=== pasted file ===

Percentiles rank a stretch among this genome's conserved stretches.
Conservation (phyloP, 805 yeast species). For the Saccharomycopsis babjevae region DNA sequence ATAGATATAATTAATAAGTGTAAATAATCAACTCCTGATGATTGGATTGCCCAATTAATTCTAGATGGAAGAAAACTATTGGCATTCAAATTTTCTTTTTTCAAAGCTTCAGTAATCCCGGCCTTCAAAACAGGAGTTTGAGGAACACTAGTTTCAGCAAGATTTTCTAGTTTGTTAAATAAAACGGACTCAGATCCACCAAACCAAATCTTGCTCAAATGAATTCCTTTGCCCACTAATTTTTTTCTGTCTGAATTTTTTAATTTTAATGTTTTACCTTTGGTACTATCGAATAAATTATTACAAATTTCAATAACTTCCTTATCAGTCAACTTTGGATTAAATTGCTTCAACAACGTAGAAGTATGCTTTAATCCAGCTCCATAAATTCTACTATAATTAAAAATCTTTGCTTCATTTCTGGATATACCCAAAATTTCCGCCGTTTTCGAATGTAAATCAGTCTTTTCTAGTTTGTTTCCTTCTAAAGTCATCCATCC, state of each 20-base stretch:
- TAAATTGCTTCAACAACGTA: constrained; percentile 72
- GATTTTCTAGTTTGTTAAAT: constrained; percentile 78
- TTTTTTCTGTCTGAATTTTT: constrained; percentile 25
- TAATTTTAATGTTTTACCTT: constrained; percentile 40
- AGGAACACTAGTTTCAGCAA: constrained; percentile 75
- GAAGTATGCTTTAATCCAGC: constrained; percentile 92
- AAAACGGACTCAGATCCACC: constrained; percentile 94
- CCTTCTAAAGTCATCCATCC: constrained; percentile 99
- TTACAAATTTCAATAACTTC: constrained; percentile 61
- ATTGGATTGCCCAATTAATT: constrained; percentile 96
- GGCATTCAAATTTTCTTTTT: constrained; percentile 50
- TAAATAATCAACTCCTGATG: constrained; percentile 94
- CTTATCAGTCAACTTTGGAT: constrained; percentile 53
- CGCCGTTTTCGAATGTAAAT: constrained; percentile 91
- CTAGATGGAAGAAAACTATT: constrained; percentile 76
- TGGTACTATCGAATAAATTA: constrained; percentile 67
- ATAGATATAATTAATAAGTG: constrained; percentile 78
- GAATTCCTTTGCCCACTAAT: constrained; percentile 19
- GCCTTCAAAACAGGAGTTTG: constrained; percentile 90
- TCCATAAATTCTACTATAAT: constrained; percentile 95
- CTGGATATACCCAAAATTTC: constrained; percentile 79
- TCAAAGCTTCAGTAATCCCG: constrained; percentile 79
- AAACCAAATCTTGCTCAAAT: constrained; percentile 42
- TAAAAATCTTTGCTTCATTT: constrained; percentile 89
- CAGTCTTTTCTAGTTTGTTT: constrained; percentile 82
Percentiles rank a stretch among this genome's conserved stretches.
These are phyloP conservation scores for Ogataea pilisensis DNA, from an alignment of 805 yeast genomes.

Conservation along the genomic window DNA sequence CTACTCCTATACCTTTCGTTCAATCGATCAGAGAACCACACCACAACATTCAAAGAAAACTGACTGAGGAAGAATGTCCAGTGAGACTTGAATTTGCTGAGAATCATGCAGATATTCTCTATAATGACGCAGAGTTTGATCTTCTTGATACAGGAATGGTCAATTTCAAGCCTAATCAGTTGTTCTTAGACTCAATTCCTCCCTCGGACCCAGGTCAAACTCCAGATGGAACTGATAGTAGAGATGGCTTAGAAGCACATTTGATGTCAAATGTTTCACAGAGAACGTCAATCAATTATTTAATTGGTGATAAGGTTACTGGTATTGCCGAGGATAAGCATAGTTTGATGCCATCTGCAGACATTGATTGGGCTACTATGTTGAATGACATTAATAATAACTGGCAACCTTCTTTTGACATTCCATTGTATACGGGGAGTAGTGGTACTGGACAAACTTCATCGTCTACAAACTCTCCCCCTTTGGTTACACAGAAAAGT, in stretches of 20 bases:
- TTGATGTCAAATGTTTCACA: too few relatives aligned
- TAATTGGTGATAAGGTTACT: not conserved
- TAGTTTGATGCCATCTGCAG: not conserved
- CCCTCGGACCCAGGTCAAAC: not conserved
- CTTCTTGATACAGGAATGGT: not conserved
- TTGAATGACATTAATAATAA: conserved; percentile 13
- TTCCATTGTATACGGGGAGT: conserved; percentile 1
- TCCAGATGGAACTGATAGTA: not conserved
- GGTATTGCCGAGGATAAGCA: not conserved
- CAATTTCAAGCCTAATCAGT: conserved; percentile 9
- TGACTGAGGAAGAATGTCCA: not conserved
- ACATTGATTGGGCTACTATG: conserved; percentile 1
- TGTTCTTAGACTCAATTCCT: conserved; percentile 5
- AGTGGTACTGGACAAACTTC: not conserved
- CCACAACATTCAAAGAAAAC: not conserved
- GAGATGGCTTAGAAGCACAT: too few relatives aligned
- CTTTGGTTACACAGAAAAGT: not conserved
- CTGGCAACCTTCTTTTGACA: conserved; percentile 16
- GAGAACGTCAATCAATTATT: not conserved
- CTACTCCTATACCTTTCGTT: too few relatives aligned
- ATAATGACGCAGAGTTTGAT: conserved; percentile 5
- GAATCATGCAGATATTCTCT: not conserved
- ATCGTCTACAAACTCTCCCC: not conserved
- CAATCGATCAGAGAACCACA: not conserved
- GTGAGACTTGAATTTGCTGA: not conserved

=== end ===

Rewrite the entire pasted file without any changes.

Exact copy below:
Percentiles rank a stretch among this genome's conserved stretches.
Conservation (phyloP, 805 yeast species). For the Saccharomycopsis babjevae region DNA sequence ATAGATATAATTAATAAGTGTAAATAATCAACTCCTGATGATTGGATTGCCCAATTAATTCTAGATGGAAGAAAACTATTGGCATTCAAATTTTCTTTTTTCAAAGCTTCAGTAATCCCGGCCTTCAAAACAGGAGTTTGAGGAACACTAGTTTCAGCAAGATTTTCTAGTTTGTTAAATAAAACGGACTCAGATCCACCAAACCAAATCTTGCTCAAATGAATTCCTTTGCCCACTAATTTTTTTCTGTCTGAATTTTTTAATTTTAATGTTTTACCTTTGGTACTATCGAATAAATTATTACAAATTTCAATAACTTCCTTATCAGTCAACTTTGGATTAAATTGCTTCAACAACGTAGAAGTATGCTTTAATCCAGCTCCATAAATTCTACTATAATTAAAAATCTTTGCTTCATTTCTGGATATACCCAAAATTTCCGCCGTTTTCGAATGTAAATCAGTCTTTTCTAGTTTGTTTCCTTCTAAAGTCATCCATCC, state of each 20-base stretch:
- TAAATTGCTTCAACAACGTA: constrained; percentile 72
- GATTTTCTAGTTTGTTAAAT: constrained; percentile 78
- TTTTTTCTGTCTGAATTTTT: constrained; percentile 25
- TAATTTTAATGTTTTACCTT: constrained; percentile 40
- AGGAACACTAGTTTCAGCAA: constrained; percentile 75
- GAAGTATGCTTTAATCCAGC: constrained; percentile 92
- AAAACGGACTCAGATCCACC: constrained; percentile 94
- CCTTCTAAAGTCATCCATCC: constrained; percentile 99
- TTACAAATTTCAATAACTTC: constrained; percentile 61
- ATTGGATTGCCCAATTAATT: constrained; percentile 96
- GGCATTCAAATTTTCTTTTT: constrained; percentile 50
- TAAATAATCAACTCCTGATG: constrained; percentile 94
- CTTATCAGTCAACTTTGGAT: constrained; percentile 53
- CGCCGTTTTCGAATGTAAAT: constrained; percentile 91
- CTAGATGGAAGAAAACTATT: constrained; percentile 76
- TGGTACTATCGAATAAATTA: constrained; percentile 67
- ATAGATATAATTAATAAGTG: constrained; percentile 78
- GAATTCCTTTGCCCACTAAT: constrained; percentile 19
- GCCTTCAAAACAGGAGTTTG: constrained; percentile 90
- TCCATAAATTCTACTATAAT: constrained; percentile 95
- CTGGATATACCCAAAATTTC: constrained; percentile 79
- TCAAAGCTTCAGTAATCCCG: constrained; percentile 79
- AAACCAAATCTTGCTCAAAT: constrained; percentile 42
- TAAAAATCTTTGCTTCATTT: constrained; percentile 89
- CAGTCTTTTCTAGTTTGTTT: constrained; percentile 82
Percentiles rank a stretch among this genome's conserved stretches.
These are phyloP conservation scores for Ogataea pilisensis DNA, from an alignment of 805 yeast genomes.

Conservation along the genomic window DNA sequence CTACTCCTATACCTTTCGTTCAATCGATCAGAGAACCACACCACAACATTCAAAGAAAACTGACTGAGGAAGAATGTCCAGTGAGACTTGAATTTGCTGAGAATCATGCAGATATTCTCTATAATGACGCAGAGTTTGATCTTCTTGATACAGGAATGGTCAATTTCAAGCCTAATCAGTTGTTCTTAGACTCAATTCCTCCCTCGGACCCAGGTCAAACTCCAGATGGAACTGATAGTAGAGATGGCTTAGAAGCACATTTGATGTCAAATGTTTCACAGAGAACGTCAATCAATTATTTAATTGGTGATAAGGTTACTGGTATTGCCGAGGATAAGCATAGTTTGATGCCATCTGCAGACATTGATTGGGCTACTATGTTGAATGACATTAATAATAACTGGCAACCTTCTTTTGACATTCCATTGTATACGGGGAGTAGTGGTACTGGACAAACTTCATCGTCTACAAACTCTCCCCCTTTGGTTACACAGAAAAGT, in stretches of 20 bases:
- TTGATGTCAAATGTTTCACA: too few relatives aligned
- TAATTGGTGATAAGGTTACT: not conserved
- TAGTTTGATGCCATCTGCAG: not conserved
- CCCTCGGACCCAGGTCAAAC: not conserved
- CTTCTTGATACAGGAATGGT: not conserved
- TTGAATGACATTAATAATAA: conserved; percentile 13
- TTCCATTGTATACGGGGAGT: conserved; percentile 1
- TCCAGATGGAACTGATAGTA: not conserved
- GGTATTGCCGAGGATAAGCA: not conserved
- CAATTTCAAGCCTAATCAGT: conserved; percentile 9
- TGACTGAGGAAGAATGTCCA: not conserved
- ACATTGATTGGGCTACTATG: conserved; percentile 1
- TGTTCTTAGACTCAATTCCT: conserved; percentile 5
- AGTGGTACTGGACAAACTTC: not conserved
- CCACAACATTCAAAGAAAAC: not conserved
- GAGATGGCTTAGAAGCACAT: too few relatives aligned
- CTTTGGTTACACAGAAAAGT: not conserved
- CTGGCAACCTTCTTTTGACA: conserved; percentile 16
- GAGAACGTCAATCAATTATT: not conserved
- CTACTCCTATACCTTTCGTT: too few relatives aligned
- ATAATGACGCAGAGTTTGAT: conserved; percentile 5
- GAATCATGCAGATATTCTCT: not conserved
- ATCGTCTACAAACTCTCCCC: not conserved
- CAATCGATCAGAGAACCACA: not conserved
- GTGAGACTTGAATTTGCTGA: not conserved